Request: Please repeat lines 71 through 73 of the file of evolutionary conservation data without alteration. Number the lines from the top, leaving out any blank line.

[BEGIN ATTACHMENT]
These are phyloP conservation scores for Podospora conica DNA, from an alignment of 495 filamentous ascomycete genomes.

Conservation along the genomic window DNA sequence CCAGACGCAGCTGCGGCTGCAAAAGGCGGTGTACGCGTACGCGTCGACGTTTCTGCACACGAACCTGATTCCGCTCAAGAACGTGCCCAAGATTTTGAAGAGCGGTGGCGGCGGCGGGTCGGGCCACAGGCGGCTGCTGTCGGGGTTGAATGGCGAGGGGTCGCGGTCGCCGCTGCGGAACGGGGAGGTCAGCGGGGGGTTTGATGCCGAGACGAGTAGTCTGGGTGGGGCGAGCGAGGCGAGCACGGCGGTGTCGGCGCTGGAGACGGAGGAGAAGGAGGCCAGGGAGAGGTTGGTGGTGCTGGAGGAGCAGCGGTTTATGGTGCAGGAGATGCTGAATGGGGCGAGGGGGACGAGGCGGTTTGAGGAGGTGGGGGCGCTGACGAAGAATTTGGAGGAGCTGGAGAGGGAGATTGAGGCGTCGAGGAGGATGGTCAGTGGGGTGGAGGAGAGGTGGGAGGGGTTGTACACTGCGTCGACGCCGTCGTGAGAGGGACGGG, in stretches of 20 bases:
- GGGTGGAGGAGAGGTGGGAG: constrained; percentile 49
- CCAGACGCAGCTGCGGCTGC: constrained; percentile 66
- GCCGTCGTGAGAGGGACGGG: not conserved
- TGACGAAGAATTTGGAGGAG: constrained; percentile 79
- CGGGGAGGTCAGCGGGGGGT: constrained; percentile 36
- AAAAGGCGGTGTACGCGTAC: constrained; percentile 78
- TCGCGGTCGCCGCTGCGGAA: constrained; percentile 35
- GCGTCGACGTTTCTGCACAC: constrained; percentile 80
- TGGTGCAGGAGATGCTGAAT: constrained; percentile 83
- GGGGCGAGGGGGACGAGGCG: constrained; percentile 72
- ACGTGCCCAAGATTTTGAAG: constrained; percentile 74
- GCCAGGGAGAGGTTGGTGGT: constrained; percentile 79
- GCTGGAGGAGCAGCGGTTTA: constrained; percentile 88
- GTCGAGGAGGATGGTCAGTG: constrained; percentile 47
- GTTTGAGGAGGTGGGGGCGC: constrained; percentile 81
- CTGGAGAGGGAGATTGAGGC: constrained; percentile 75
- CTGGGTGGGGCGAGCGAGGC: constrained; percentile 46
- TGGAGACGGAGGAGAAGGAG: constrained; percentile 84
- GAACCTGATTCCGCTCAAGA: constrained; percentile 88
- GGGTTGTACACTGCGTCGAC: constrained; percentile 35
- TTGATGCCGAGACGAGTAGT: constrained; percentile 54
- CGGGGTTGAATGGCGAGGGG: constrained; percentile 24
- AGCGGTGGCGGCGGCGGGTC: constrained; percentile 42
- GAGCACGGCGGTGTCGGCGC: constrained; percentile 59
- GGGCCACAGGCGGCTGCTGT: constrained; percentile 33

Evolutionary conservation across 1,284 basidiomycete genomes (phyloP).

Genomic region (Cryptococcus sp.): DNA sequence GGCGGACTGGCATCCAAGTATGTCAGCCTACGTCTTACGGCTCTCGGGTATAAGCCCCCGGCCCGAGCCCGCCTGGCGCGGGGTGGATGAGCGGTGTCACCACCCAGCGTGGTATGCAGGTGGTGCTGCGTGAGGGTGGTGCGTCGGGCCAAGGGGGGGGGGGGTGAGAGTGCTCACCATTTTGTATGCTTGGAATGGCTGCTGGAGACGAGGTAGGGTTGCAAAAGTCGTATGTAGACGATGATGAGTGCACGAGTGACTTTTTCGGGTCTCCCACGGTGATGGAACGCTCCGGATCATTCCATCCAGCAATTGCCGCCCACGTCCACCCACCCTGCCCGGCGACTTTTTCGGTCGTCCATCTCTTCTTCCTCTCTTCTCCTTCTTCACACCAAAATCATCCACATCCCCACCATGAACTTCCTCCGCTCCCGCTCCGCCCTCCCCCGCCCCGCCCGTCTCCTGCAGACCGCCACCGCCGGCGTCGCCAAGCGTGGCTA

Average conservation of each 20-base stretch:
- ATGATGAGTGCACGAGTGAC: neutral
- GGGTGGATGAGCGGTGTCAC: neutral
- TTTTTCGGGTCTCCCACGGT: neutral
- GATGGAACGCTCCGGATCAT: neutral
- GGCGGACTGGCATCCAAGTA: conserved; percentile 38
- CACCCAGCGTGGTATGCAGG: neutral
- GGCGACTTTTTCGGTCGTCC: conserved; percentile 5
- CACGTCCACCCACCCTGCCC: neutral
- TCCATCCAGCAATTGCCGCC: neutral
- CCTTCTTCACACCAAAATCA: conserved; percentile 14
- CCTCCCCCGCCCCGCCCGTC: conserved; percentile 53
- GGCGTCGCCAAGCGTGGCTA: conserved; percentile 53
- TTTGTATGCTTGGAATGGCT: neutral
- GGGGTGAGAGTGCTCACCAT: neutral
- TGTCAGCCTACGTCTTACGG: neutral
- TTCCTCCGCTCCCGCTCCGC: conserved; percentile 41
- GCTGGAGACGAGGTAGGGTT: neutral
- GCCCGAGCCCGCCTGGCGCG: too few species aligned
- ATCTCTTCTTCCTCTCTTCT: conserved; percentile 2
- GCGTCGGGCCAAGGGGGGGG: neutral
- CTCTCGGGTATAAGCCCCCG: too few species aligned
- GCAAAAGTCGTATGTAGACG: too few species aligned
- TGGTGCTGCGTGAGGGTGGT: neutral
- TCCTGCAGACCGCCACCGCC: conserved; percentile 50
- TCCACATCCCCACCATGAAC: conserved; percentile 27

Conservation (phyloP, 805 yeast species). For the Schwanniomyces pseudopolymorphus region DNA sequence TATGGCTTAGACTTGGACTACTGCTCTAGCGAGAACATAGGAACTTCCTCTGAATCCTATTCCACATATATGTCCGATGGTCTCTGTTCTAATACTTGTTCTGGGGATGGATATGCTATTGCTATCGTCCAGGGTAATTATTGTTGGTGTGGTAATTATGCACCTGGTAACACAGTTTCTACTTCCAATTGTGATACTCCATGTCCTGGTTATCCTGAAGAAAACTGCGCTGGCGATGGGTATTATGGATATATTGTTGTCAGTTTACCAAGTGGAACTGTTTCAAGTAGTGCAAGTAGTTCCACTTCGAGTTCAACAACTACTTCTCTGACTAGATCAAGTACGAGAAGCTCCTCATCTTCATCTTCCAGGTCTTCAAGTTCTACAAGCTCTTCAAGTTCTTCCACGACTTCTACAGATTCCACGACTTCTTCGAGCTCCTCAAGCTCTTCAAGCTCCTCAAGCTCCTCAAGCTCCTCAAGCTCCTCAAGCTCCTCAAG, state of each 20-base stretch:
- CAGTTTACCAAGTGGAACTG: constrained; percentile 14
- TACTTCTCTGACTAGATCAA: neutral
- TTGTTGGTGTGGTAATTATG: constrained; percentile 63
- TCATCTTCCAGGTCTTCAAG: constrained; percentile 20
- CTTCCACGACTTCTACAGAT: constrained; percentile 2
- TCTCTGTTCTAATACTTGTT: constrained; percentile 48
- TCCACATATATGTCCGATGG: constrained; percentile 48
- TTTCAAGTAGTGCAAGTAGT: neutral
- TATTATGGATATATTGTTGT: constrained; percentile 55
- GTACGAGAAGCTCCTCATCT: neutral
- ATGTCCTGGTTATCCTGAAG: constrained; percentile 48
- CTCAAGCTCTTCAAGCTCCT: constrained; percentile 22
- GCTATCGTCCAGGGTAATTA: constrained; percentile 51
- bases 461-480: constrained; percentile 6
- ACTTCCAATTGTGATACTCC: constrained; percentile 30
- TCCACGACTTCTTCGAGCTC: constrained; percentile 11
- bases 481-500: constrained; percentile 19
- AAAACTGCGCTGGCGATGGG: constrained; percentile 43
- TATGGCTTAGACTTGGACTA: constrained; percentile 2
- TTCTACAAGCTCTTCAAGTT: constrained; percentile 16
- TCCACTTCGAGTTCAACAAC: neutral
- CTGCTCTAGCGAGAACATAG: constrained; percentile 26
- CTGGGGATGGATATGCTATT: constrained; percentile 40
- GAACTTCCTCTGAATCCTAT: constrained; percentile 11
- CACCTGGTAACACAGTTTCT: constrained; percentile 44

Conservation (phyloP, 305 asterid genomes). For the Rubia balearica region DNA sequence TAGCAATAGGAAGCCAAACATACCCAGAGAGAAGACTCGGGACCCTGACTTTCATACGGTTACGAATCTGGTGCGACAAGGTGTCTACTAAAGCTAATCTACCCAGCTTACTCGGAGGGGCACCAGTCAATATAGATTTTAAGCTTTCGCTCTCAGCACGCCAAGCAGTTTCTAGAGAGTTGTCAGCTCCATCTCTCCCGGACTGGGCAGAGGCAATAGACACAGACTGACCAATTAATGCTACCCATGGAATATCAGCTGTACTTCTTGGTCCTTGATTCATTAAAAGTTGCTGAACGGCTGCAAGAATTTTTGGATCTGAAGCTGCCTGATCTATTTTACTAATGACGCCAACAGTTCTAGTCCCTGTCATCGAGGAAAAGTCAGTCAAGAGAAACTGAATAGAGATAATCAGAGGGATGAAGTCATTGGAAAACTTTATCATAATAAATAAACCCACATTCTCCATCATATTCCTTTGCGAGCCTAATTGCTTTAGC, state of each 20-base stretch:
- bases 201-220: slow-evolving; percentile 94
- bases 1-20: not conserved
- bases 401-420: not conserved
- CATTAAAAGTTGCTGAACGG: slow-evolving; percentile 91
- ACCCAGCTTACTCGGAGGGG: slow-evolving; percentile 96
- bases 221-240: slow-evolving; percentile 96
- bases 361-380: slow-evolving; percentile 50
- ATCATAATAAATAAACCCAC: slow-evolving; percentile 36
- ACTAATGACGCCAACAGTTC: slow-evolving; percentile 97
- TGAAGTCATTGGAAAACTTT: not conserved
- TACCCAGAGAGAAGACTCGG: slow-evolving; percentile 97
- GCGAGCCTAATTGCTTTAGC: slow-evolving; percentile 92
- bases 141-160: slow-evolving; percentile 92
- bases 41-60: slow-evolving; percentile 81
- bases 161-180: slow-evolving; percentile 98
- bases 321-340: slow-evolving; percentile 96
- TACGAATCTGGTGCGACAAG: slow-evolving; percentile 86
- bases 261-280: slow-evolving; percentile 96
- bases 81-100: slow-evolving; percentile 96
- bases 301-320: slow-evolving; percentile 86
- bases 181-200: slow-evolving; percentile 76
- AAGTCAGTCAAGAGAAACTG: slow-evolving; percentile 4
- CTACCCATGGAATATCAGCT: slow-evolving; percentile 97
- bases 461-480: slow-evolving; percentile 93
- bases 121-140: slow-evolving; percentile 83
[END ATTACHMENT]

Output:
- ACTTCCAATTGTGATACTCC: constrained; percentile 30
- TCCACGACTTCTTCGAGCTC: constrained; percentile 11
- bases 481-500: constrained; percentile 19